Ironcron moved alongside his goblinoid allies, though deferred the option of joining the unit or forming an association. My Nurgle Sorcerer moved to enter the watchtower and slowly climbed the rickerty steps. Casting the windows open with a scaborous hand, he peered his deformed head out of the window, eagerly awaiting the chance to unleash fireballs onto the advancing enemy.

The sorcerer's magic was not as successful as I hoped. Magic points were spent and the fireballs were easily absorbed by the thick skins and chainmail armour of the orc regiment. Unperturbed by the firery assault, the greenskins advanced into charge positions and began to beat their savage swords against their shields in anticipation of 'bashin' a foo 'eadz' while the beastmen, their milk white eyes glaring maniacally at their foes, positioned themselves to engage my battleline. 

With an astounding crash, the forces of the Blood God collided with my putrid followers of the Lord of Pestilence. The beastmen exercised their violent tendencies in a frenzy of chopping, hacking and braying. as the orcs engaged the thugs over the withered, sickly hedge. Further fireballs of fizzing, green flame smashed into the orcs but the filthy creatures easily absorbed the damage with no wounds inflicted. Thankfully, the Khornate charge was contained by my forces and some pretty poor rolling from Dan (despite a few dice modifiers) only aided the Dark Lord of Plagues, with a single wound being sustained by one of my beastmen.

My third turn began with a series of hand to hand combats. The orcs battled with the thugs, Ironcron with one of the minotaurs, the beastmen slugged it out across the break in the hedge while Mange, that fleet-footed nightmare and Dan's trump card in more than one game, avoided conflict with the second minotaur and slipped through the hedgeline. Wounds were inflicted on the beastmen and an orc fell. Sadly, I lost the combat, and my beastmen were pushed back 2 inches, opening my defences rather dangerously. My sorcerer, his magic points depleted through fruitless magical bombardment decided to rest and observe the ebb and flow of the battle for his watchtower.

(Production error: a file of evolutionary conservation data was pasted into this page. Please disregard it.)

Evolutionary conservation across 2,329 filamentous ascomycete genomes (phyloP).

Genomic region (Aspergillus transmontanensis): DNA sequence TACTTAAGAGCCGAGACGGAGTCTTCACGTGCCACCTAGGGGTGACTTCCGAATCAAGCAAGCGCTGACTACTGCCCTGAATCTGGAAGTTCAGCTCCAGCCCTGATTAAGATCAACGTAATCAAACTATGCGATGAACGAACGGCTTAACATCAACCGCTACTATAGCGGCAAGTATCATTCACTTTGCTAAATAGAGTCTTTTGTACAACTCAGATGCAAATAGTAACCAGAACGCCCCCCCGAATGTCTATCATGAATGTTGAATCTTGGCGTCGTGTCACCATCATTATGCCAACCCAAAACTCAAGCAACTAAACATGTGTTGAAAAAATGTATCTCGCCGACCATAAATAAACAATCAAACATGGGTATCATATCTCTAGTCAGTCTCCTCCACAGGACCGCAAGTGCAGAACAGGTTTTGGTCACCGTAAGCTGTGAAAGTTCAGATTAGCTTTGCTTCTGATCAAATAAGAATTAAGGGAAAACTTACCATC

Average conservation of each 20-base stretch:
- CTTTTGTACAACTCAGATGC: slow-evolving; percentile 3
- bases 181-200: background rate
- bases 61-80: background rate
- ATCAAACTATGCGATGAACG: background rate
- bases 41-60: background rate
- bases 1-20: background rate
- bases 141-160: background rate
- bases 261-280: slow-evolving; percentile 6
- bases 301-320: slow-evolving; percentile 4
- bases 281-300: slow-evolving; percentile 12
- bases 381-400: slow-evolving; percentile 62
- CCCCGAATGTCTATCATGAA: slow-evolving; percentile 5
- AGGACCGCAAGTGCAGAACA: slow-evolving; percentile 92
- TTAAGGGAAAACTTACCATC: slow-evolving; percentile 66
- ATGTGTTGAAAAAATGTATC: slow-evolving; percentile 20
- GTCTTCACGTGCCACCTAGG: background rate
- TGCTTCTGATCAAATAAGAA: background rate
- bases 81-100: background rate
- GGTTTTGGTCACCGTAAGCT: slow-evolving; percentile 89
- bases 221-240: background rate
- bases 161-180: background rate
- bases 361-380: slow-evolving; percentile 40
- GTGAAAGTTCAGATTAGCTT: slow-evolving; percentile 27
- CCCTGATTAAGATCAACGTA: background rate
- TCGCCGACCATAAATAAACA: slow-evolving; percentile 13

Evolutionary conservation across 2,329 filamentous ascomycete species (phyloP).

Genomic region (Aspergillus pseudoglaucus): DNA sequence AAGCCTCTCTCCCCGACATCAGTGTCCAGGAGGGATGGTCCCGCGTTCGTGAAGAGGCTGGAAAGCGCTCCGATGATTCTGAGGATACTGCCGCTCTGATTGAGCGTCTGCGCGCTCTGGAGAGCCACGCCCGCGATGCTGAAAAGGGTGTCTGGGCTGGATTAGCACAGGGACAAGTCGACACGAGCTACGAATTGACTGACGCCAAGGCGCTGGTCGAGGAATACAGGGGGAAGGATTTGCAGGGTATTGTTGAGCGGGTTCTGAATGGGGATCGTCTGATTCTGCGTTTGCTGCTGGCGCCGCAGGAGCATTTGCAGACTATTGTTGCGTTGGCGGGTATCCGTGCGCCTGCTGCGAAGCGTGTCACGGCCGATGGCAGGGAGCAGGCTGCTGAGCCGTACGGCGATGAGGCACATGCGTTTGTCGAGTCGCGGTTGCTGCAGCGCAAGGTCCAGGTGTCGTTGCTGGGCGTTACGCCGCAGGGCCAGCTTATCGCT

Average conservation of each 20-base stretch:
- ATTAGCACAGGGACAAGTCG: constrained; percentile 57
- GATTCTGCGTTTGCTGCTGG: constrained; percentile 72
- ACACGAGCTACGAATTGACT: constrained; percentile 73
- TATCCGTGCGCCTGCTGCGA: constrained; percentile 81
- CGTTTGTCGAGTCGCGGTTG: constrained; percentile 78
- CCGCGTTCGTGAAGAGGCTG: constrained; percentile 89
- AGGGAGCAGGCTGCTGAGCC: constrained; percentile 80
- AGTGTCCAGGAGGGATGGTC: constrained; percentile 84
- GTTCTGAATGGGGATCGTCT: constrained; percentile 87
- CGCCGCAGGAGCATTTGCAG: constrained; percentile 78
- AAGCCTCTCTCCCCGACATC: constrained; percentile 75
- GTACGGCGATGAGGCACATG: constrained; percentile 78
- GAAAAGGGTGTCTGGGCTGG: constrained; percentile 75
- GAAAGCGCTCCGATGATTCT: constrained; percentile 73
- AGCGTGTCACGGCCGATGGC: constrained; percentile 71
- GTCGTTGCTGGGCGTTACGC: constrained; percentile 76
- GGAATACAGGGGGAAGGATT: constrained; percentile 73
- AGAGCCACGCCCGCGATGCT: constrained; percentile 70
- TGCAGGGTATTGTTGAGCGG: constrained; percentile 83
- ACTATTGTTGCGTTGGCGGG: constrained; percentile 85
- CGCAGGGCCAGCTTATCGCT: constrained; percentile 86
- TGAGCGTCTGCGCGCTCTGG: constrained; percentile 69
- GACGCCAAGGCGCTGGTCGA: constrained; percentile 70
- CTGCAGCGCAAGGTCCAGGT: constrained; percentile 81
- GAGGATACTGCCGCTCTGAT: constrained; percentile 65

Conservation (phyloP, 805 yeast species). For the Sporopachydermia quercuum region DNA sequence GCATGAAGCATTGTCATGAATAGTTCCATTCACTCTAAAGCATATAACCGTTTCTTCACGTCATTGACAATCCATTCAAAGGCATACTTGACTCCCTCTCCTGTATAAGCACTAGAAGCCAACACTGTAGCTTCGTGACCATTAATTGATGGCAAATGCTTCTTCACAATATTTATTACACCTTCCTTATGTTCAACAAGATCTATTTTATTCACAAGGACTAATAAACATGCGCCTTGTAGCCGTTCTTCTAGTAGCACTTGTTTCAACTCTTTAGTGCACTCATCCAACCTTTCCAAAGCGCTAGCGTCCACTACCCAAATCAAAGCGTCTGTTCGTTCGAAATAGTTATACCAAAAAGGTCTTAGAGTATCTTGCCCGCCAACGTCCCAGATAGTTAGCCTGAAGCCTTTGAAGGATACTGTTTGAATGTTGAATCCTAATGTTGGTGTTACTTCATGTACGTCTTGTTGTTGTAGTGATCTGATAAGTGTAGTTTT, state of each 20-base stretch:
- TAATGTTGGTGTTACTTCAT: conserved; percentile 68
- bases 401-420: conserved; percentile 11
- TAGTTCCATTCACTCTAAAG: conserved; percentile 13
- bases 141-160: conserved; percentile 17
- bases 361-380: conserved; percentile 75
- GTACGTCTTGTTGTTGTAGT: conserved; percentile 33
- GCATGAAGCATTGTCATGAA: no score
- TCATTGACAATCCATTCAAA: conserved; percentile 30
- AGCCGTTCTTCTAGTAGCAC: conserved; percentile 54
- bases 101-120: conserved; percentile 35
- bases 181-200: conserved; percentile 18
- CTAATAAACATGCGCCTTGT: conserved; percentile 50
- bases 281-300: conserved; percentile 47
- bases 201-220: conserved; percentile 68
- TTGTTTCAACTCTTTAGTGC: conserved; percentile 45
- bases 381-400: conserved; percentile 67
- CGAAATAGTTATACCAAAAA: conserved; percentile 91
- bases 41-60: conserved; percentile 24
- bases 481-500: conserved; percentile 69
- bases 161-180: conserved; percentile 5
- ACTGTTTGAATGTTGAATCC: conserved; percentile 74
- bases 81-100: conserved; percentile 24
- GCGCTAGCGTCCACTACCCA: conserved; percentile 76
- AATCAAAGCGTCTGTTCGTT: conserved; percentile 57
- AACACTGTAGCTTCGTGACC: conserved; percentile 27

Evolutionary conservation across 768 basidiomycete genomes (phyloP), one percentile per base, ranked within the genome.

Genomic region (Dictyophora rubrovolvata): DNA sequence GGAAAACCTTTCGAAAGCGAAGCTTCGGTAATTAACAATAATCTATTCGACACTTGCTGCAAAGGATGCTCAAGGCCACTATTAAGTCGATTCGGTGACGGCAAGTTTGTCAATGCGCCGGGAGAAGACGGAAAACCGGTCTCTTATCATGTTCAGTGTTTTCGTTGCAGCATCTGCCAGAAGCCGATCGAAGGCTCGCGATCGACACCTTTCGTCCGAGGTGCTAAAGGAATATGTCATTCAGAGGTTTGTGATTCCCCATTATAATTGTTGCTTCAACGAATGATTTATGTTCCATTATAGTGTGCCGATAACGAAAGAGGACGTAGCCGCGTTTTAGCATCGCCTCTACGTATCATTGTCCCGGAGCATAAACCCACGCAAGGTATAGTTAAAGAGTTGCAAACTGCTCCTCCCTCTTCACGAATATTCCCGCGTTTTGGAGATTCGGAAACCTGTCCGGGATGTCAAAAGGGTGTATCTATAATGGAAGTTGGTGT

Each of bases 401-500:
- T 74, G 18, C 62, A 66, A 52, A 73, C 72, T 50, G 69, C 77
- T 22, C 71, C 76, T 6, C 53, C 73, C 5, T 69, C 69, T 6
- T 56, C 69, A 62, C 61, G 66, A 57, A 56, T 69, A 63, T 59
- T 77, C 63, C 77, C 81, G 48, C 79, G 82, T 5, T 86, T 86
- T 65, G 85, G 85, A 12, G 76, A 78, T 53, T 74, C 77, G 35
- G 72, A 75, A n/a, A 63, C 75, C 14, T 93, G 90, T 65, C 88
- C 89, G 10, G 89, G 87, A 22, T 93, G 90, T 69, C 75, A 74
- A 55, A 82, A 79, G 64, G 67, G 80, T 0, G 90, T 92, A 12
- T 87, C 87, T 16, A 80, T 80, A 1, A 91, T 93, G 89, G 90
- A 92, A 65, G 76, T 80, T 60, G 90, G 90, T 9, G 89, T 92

In Dan's next movement phase, Mange slipped past my minotaur and began to snake his way around the abandoned barrackhouse. Combat did not favour Khorne, with weak dice rolls predominating which allowed me to follow up on his beastmen and preserve my right flank, recapturing the lost ground.

Despite felling two of my thugs in brutal combat, Dan found that he couldn't break the foul followers of Nurgle in the dance of blades. Passing a leadership test (thanks to the bonuses granted by his musician and standard bearer), the orc commander opted to disengage and march backwards in an attempt to charge once more in a desperate ploy to break the will of my troops. Wet, coughing jeers were quick from the lips of the Nurgle thugs as they watched the goblinoids organise a 'tactikal reetreet' back across the clearing.

Meanwhile, Mange continued his circling of the old barrack building in an attempt to strike the forces of the Plague Lord in the rear. Thankfully, my minotaur smelt his bloodcrazed breath and moved to intercept his canine wiles. After another round of static combat (thanks to truly atrocious dice rolls on both sides) we took a break from the game for refreshments.